An employee brought a claim against their employer to the Employment Relations Authority for unjustified dismissal after a dispute with her manager as to when her fixed-term employment ended.

They were employed on a fixed-term Employment Agreement with the fixed-term due to end four weeks after the intern sat her exams.

The intern did not pass her exams. She met with her manager who verbally offered to extend her employment so that she could re-sit the exams again in a few months’ time. The intern claimed that at this meeting, she was offered a role when she passed the exams, but the manager stated he only offered her casual work until her resubmission. The intern and manager did not record in writing what they discussed and the intern continued to work on a regular basis.

Later, the intern passed her exams and told her manager she would be practising as a pharmacist on the day she received her results. The manager responded that her contract expired four weeks after her first exams and there is no contract between the pharmacy and the intern.

The intern brought a claim for unjustified dismissal to the Employment Relations Authority.

The Authority first had to establish the nature of the intern’s employment and whether it was a fixed term arrangement or only casual employment.

The Authority found that, because the intern needed to be employed as an intern pharmacist to take the exams, there must have been an obligation on the pharmacy to provide work and an obligation on the intern to accept work so that the intern could meet the requirement of being employed at the time she re-sat her exams. The Authority concluded that this was a fixed term arrangement.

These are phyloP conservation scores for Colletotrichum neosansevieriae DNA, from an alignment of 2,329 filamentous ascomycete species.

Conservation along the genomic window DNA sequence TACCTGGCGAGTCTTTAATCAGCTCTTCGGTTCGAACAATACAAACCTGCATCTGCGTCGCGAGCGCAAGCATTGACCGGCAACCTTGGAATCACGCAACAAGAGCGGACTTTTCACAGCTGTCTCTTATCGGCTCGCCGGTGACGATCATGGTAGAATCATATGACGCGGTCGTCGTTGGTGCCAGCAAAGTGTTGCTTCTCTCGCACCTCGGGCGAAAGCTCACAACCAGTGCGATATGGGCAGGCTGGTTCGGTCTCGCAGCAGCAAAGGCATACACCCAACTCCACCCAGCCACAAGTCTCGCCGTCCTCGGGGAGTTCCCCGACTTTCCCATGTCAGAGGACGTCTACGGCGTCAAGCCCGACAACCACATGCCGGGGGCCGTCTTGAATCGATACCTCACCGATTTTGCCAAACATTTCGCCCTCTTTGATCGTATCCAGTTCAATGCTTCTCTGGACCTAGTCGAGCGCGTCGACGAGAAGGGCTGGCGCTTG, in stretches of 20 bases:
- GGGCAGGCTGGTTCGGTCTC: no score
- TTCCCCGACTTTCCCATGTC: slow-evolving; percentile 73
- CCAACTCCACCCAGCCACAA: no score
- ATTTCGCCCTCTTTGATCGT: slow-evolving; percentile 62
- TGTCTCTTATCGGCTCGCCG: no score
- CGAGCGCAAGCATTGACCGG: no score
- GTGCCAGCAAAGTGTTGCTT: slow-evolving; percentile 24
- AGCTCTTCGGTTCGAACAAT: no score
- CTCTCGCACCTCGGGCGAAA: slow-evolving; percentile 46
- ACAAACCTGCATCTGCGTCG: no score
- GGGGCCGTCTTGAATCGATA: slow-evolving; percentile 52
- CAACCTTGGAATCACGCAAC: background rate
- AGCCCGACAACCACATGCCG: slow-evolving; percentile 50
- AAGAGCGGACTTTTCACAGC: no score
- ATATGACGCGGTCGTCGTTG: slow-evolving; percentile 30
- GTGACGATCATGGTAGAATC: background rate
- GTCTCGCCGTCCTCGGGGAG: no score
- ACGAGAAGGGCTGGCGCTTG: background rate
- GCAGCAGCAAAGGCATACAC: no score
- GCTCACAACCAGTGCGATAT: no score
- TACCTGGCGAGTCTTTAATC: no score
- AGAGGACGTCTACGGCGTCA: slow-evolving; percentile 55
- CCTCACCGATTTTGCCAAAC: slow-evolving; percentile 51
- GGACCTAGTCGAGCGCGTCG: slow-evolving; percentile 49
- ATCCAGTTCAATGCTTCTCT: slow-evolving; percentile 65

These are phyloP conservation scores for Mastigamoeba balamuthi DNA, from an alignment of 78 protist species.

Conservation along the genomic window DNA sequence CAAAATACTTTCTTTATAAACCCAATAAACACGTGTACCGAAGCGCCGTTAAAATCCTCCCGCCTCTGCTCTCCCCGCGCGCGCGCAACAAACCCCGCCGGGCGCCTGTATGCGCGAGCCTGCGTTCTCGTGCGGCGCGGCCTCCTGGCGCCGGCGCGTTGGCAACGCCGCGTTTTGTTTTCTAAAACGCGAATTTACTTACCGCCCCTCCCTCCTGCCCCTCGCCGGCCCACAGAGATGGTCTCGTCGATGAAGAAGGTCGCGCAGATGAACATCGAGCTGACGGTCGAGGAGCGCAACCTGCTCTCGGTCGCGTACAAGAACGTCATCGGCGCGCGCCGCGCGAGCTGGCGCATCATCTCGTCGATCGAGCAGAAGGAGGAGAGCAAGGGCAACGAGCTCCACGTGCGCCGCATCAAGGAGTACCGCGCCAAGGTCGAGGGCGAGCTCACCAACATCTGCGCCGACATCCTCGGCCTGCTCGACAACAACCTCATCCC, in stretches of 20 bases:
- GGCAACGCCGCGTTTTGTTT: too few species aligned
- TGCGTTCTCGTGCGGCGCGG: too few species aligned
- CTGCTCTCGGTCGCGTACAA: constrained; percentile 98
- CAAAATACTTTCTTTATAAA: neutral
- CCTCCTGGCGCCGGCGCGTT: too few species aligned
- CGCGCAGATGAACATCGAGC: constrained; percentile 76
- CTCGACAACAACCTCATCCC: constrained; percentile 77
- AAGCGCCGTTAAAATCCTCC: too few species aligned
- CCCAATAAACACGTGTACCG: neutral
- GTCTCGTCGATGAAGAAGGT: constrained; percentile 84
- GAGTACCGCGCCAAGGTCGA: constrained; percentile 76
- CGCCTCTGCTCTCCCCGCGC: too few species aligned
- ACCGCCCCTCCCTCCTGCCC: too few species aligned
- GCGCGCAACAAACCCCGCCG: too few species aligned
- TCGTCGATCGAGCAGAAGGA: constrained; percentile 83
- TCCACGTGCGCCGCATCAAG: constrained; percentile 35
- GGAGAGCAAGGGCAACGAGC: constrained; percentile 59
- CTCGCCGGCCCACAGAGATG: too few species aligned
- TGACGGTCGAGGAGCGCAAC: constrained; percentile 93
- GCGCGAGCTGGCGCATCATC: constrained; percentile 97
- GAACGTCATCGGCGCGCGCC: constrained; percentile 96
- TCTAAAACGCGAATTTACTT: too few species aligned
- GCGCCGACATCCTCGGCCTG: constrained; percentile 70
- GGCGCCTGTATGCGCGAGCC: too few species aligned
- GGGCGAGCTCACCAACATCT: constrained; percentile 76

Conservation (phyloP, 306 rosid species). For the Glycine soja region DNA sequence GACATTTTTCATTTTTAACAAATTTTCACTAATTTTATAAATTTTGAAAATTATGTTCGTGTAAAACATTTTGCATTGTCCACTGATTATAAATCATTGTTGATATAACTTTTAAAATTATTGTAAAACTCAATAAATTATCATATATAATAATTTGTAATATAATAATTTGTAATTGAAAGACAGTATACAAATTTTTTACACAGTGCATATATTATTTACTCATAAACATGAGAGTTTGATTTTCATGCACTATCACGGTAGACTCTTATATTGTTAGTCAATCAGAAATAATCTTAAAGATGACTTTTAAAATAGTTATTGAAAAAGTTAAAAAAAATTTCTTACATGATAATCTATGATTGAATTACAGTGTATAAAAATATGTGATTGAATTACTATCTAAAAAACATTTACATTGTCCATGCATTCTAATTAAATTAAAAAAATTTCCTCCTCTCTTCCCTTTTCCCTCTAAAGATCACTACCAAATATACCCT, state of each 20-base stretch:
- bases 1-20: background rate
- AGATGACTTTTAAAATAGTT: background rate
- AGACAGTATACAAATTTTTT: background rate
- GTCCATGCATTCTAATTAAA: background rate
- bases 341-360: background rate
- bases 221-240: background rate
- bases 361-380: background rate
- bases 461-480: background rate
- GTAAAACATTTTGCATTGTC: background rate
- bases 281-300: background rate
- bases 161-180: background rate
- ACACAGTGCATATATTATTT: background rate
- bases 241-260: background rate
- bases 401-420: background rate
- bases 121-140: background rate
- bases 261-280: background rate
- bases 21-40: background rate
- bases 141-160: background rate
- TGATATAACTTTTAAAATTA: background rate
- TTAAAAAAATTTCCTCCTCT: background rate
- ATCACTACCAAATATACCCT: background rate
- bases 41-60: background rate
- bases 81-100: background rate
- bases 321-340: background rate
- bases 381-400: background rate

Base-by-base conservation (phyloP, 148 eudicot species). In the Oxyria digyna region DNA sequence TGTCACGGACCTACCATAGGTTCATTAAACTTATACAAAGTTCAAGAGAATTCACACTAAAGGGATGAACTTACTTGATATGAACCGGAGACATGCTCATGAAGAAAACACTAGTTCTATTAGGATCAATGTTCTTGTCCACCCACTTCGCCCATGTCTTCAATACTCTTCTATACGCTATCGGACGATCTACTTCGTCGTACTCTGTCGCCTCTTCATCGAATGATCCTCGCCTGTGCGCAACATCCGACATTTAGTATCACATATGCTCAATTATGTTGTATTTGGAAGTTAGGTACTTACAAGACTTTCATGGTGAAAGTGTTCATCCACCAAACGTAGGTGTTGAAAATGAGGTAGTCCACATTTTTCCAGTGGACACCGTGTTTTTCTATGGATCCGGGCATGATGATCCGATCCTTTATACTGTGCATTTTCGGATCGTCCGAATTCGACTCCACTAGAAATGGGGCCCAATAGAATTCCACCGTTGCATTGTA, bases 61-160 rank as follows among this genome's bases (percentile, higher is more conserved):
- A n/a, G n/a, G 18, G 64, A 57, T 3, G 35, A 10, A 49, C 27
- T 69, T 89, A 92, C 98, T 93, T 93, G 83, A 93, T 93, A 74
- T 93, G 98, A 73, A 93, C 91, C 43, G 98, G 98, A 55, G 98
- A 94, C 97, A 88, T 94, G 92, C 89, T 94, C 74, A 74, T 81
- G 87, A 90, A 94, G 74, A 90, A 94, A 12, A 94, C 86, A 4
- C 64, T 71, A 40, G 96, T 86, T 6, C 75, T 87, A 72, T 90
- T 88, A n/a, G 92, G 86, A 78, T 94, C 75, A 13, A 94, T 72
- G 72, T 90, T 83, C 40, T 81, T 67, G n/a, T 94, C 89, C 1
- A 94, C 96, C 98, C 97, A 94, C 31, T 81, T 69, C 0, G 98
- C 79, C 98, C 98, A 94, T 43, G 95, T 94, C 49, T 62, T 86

The fixed term arrangement was not recorded in writing. If a fixed term employment does not record in writing the way in which the employment will end, an employer cannot rely on the fixed term.

In this case, because the intern’s fixed term employment was not recorded, the manager could not rely on what he said about the end of the fixed term.

As the manager dismissed the intern on the spot and did not follow the correct process for termination, the intern was successful in her claim for unjustified dismissal. The Authority ordered the pharmacy to pay the intern $12,000 in compensation for the hurt and distress caused by the dismissal.

This case demonstrates the importance of always recording terms of employment in writing to avoid lengthy disputes and large penalties.  All employment agreements must be in writing. It is an offence to not provide an employee with a written agreement. In addition some provisions such as a fixed term or a 90 day trial period cannot be enforced if they are not in writing and use the required wording.

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